Monday, October 8, 2012

The Two Headed Adam and Christian Theology

At the core of Christian theology is the fall of Adam at Paradise.  There are two principle interpretations of this 'event' - the Orthodox understanding in the East and the Catholic tradition in the West.  The Eastern interpretation is rooted in the writings of Irenaeus.  Irenaeus argued that Adam was not perfect in the beginning.  God established Adam as imperfect, intending him to grow into divine life before he was deflected by sin disrupting God's purposes.  The Roman tradition seems to be rooted in the mystical asceticism of Alexandria.  Here Adam was perfect in the beginning but after the fall his 'sin' was passed on to his descendants.  This understanding is rejected by the Orthodox tradition which acknowledges the tendency to sin derives to a great degree on the fallen condition of the world in general.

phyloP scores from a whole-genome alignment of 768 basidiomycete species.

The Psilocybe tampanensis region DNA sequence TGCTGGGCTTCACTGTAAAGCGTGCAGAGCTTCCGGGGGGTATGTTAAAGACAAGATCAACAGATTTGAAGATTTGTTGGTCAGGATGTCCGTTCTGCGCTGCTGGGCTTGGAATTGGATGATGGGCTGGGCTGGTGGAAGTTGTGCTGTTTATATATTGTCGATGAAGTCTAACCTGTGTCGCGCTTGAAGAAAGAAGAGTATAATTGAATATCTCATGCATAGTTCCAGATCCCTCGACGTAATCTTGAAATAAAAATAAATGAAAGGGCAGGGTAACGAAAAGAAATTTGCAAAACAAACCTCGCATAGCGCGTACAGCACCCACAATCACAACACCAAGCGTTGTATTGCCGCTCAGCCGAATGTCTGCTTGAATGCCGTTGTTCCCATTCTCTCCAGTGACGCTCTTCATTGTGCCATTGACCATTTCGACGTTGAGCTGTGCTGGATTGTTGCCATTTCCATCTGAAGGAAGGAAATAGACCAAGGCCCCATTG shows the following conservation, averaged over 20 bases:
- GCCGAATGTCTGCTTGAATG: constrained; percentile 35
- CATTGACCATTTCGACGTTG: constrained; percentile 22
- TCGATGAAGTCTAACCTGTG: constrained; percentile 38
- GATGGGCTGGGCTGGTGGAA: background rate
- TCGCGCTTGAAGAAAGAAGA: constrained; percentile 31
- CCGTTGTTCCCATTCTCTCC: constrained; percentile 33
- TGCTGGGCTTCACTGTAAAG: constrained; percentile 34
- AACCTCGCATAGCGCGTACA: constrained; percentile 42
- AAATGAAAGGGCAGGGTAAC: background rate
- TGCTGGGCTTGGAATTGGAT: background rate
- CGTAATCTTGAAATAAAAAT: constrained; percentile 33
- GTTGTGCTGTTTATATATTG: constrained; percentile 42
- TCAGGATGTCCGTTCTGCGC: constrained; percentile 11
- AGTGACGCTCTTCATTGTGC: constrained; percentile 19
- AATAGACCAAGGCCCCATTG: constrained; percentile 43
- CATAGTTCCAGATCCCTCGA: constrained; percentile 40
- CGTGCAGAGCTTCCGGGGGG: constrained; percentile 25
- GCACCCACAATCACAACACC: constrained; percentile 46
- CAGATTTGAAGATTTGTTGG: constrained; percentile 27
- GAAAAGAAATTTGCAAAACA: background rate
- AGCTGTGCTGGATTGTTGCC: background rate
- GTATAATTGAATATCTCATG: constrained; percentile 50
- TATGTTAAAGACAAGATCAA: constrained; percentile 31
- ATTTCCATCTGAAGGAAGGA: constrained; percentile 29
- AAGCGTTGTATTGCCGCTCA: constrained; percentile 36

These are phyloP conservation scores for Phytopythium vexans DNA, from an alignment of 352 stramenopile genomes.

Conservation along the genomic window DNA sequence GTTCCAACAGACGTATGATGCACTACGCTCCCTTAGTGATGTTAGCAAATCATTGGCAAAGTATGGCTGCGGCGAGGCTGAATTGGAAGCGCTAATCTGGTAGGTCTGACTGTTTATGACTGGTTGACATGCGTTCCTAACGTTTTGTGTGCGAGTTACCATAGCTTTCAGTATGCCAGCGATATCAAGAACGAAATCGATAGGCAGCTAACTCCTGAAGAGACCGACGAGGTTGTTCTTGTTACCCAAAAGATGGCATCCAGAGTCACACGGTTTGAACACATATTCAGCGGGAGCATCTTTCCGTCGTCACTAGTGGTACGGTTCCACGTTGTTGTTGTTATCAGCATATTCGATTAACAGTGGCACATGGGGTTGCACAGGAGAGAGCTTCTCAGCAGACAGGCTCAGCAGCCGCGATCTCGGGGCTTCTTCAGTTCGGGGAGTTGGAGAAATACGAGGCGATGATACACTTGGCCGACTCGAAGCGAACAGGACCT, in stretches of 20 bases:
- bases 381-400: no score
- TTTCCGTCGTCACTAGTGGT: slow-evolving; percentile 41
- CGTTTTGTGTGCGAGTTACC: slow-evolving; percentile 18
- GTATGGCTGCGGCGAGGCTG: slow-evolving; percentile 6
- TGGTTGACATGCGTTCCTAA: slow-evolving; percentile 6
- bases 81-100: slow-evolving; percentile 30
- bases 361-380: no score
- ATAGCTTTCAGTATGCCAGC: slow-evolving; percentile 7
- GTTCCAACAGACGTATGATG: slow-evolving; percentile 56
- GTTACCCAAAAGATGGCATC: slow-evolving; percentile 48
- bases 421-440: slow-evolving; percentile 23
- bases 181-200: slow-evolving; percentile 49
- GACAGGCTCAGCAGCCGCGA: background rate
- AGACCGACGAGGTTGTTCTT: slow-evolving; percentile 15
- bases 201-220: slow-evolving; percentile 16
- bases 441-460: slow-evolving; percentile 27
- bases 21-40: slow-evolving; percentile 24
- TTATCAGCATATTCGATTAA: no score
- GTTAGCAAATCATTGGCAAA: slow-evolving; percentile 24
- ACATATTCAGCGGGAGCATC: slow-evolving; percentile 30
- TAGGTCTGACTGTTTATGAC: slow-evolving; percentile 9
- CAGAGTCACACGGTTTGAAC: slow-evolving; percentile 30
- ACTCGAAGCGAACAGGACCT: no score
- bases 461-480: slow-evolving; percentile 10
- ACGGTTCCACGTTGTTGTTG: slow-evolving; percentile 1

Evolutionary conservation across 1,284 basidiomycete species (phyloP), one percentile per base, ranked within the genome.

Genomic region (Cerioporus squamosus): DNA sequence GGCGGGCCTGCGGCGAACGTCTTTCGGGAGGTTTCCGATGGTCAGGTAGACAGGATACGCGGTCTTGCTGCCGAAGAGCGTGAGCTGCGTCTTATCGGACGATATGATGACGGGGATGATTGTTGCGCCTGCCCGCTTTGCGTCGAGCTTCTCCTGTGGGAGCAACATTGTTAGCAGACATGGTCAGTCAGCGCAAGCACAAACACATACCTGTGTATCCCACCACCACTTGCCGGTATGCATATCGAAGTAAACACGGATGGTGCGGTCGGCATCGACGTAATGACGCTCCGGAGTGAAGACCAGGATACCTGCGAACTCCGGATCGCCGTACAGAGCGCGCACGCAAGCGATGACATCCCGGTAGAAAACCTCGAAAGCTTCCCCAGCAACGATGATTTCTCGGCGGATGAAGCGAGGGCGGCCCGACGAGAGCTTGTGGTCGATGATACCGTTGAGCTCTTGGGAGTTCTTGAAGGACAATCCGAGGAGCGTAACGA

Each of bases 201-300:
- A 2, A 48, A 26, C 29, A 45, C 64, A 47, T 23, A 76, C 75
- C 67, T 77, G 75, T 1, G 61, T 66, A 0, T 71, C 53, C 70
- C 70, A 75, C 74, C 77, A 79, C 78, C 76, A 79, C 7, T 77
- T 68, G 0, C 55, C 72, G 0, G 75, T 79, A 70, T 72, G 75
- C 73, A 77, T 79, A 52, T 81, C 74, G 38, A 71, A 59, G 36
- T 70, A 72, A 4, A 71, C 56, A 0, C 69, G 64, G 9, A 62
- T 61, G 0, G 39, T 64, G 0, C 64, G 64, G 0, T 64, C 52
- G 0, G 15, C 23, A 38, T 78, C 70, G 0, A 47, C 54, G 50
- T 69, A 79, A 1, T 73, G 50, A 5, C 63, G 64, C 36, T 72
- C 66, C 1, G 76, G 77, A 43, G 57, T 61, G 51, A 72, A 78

What I am trying to do is to connect the shared Jewish/Empedoclean notion (from Aristophanes's speech in the Symposium) of a two headed primal man with the early Christian interest in salvation from divinely inspired intimacy.  I can't help but see that the 'solution' presented by tradition (heterosexual) marriage was seen as an 'inferior creation' developed in imitation of the true union of angels.  To this end the angelic union resembles the symbol of the two-headed Adam - "two souls in one body."  I just have to find the reference that effectively spells out the original understanding of Secret Mark.  

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